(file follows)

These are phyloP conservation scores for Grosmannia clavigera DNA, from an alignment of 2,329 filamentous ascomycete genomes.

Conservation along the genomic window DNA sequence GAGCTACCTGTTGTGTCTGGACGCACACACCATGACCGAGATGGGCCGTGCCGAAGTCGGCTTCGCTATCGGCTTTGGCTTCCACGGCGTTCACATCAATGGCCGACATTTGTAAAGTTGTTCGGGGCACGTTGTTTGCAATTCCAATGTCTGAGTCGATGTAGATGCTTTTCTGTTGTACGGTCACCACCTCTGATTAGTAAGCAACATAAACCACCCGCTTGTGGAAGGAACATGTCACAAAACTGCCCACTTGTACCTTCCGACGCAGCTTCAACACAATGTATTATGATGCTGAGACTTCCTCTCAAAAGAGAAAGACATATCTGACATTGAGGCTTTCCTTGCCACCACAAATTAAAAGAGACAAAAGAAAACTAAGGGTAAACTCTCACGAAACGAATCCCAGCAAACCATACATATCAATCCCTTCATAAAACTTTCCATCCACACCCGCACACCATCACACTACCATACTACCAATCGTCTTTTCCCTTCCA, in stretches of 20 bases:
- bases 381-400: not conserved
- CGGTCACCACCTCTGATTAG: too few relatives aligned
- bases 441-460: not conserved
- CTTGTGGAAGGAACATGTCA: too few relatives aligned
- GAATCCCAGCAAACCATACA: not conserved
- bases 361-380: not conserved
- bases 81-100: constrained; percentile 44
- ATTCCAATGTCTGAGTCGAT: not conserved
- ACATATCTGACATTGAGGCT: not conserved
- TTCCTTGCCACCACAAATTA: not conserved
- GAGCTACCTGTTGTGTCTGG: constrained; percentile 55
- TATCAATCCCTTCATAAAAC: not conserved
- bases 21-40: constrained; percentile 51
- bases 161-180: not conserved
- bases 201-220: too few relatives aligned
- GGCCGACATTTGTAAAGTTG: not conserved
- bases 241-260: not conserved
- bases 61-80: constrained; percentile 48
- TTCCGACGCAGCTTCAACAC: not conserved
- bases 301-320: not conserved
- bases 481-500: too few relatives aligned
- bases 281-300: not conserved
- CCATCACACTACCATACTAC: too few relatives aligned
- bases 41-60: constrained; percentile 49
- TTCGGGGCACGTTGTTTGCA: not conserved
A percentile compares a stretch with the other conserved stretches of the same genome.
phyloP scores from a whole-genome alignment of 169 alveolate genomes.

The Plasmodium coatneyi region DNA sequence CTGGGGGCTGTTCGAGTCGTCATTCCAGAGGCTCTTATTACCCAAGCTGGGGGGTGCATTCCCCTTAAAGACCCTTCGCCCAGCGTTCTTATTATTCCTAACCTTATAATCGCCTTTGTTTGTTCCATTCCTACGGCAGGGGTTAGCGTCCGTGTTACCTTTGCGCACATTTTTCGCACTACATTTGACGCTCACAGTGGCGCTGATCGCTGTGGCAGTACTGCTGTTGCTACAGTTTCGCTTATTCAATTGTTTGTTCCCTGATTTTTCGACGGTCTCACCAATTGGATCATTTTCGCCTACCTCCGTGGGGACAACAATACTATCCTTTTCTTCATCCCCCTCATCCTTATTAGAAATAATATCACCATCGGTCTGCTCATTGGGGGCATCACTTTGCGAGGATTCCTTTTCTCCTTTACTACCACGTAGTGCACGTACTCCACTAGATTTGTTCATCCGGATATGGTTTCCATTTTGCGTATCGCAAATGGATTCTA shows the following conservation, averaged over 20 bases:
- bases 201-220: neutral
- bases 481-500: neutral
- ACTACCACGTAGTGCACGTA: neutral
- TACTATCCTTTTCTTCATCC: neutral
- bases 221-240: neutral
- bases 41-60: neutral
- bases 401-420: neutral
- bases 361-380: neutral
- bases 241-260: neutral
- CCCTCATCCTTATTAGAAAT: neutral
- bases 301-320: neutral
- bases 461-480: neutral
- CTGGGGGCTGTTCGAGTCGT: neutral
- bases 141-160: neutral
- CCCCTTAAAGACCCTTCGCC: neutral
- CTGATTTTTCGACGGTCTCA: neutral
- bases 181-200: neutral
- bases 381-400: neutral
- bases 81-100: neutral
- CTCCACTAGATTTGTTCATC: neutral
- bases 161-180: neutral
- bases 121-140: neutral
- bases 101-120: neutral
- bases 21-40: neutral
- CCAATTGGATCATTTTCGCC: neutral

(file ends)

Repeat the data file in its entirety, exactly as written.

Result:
These are phyloP conservation scores for Grosmannia clavigera DNA, from an alignment of 2,329 filamentous ascomycete genomes.

Conservation along the genomic window DNA sequence GAGCTACCTGTTGTGTCTGGACGCACACACCATGACCGAGATGGGCCGTGCCGAAGTCGGCTTCGCTATCGGCTTTGGCTTCCACGGCGTTCACATCAATGGCCGACATTTGTAAAGTTGTTCGGGGCACGTTGTTTGCAATTCCAATGTCTGAGTCGATGTAGATGCTTTTCTGTTGTACGGTCACCACCTCTGATTAGTAAGCAACATAAACCACCCGCTTGTGGAAGGAACATGTCACAAAACTGCCCACTTGTACCTTCCGACGCAGCTTCAACACAATGTATTATGATGCTGAGACTTCCTCTCAAAAGAGAAAGACATATCTGACATTGAGGCTTTCCTTGCCACCACAAATTAAAAGAGACAAAAGAAAACTAAGGGTAAACTCTCACGAAACGAATCCCAGCAAACCATACATATCAATCCCTTCATAAAACTTTCCATCCACACCCGCACACCATCACACTACCATACTACCAATCGTCTTTTCCCTTCCA, in stretches of 20 bases:
- bases 381-400: not conserved
- CGGTCACCACCTCTGATTAG: too few relatives aligned
- bases 441-460: not conserved
- CTTGTGGAAGGAACATGTCA: too few relatives aligned
- GAATCCCAGCAAACCATACA: not conserved
- bases 361-380: not conserved
- bases 81-100: constrained; percentile 44
- ATTCCAATGTCTGAGTCGAT: not conserved
- ACATATCTGACATTGAGGCT: not conserved
- TTCCTTGCCACCACAAATTA: not conserved
- GAGCTACCTGTTGTGTCTGG: constrained; percentile 55
- TATCAATCCCTTCATAAAAC: not conserved
- bases 21-40: constrained; percentile 51
- bases 161-180: not conserved
- bases 201-220: too few relatives aligned
- GGCCGACATTTGTAAAGTTG: not conserved
- bases 241-260: not conserved
- bases 61-80: constrained; percentile 48
- TTCCGACGCAGCTTCAACAC: not conserved
- bases 301-320: not conserved
- bases 481-500: too few relatives aligned
- bases 281-300: not conserved
- CCATCACACTACCATACTAC: too few relatives aligned
- bases 41-60: constrained; percentile 49
- TTCGGGGCACGTTGTTTGCA: not conserved
A percentile compares a stretch with the other conserved stretches of the same genome.
phyloP scores from a whole-genome alignment of 169 alveolate genomes.

The Plasmodium coatneyi region DNA sequence CTGGGGGCTGTTCGAGTCGTCATTCCAGAGGCTCTTATTACCCAAGCTGGGGGGTGCATTCCCCTTAAAGACCCTTCGCCCAGCGTTCTTATTATTCCTAACCTTATAATCGCCTTTGTTTGTTCCATTCCTACGGCAGGGGTTAGCGTCCGTGTTACCTTTGCGCACATTTTTCGCACTACATTTGACGCTCACAGTGGCGCTGATCGCTGTGGCAGTACTGCTGTTGCTACAGTTTCGCTTATTCAATTGTTTGTTCCCTGATTTTTCGACGGTCTCACCAATTGGATCATTTTCGCCTACCTCCGTGGGGACAACAATACTATCCTTTTCTTCATCCCCCTCATCCTTATTAGAAATAATATCACCATCGGTCTGCTCATTGGGGGCATCACTTTGCGAGGATTCCTTTTCTCCTTTACTACCACGTAGTGCACGTACTCCACTAGATTTGTTCATCCGGATATGGTTTCCATTTTGCGTATCGCAAATGGATTCTA shows the following conservation, averaged over 20 bases:
- bases 201-220: neutral
- bases 481-500: neutral
- ACTACCACGTAGTGCACGTA: neutral
- TACTATCCTTTTCTTCATCC: neutral
- bases 221-240: neutral
- bases 41-60: neutral
- bases 401-420: neutral
- bases 361-380: neutral
- bases 241-260: neutral
- CCCTCATCCTTATTAGAAAT: neutral
- bases 301-320: neutral
- bases 461-480: neutral
- CTGGGGGCTGTTCGAGTCGT: neutral
- bases 141-160: neutral
- CCCCTTAAAGACCCTTCGCC: neutral
- CTGATTTTTCGACGGTCTCA: neutral
- bases 181-200: neutral
- bases 381-400: neutral
- bases 81-100: neutral
- CTCCACTAGATTTGTTCATC: neutral
- bases 161-180: neutral
- bases 121-140: neutral
- bases 101-120: neutral
- bases 21-40: neutral
- CCAATTGGATCATTTTCGCC: neutral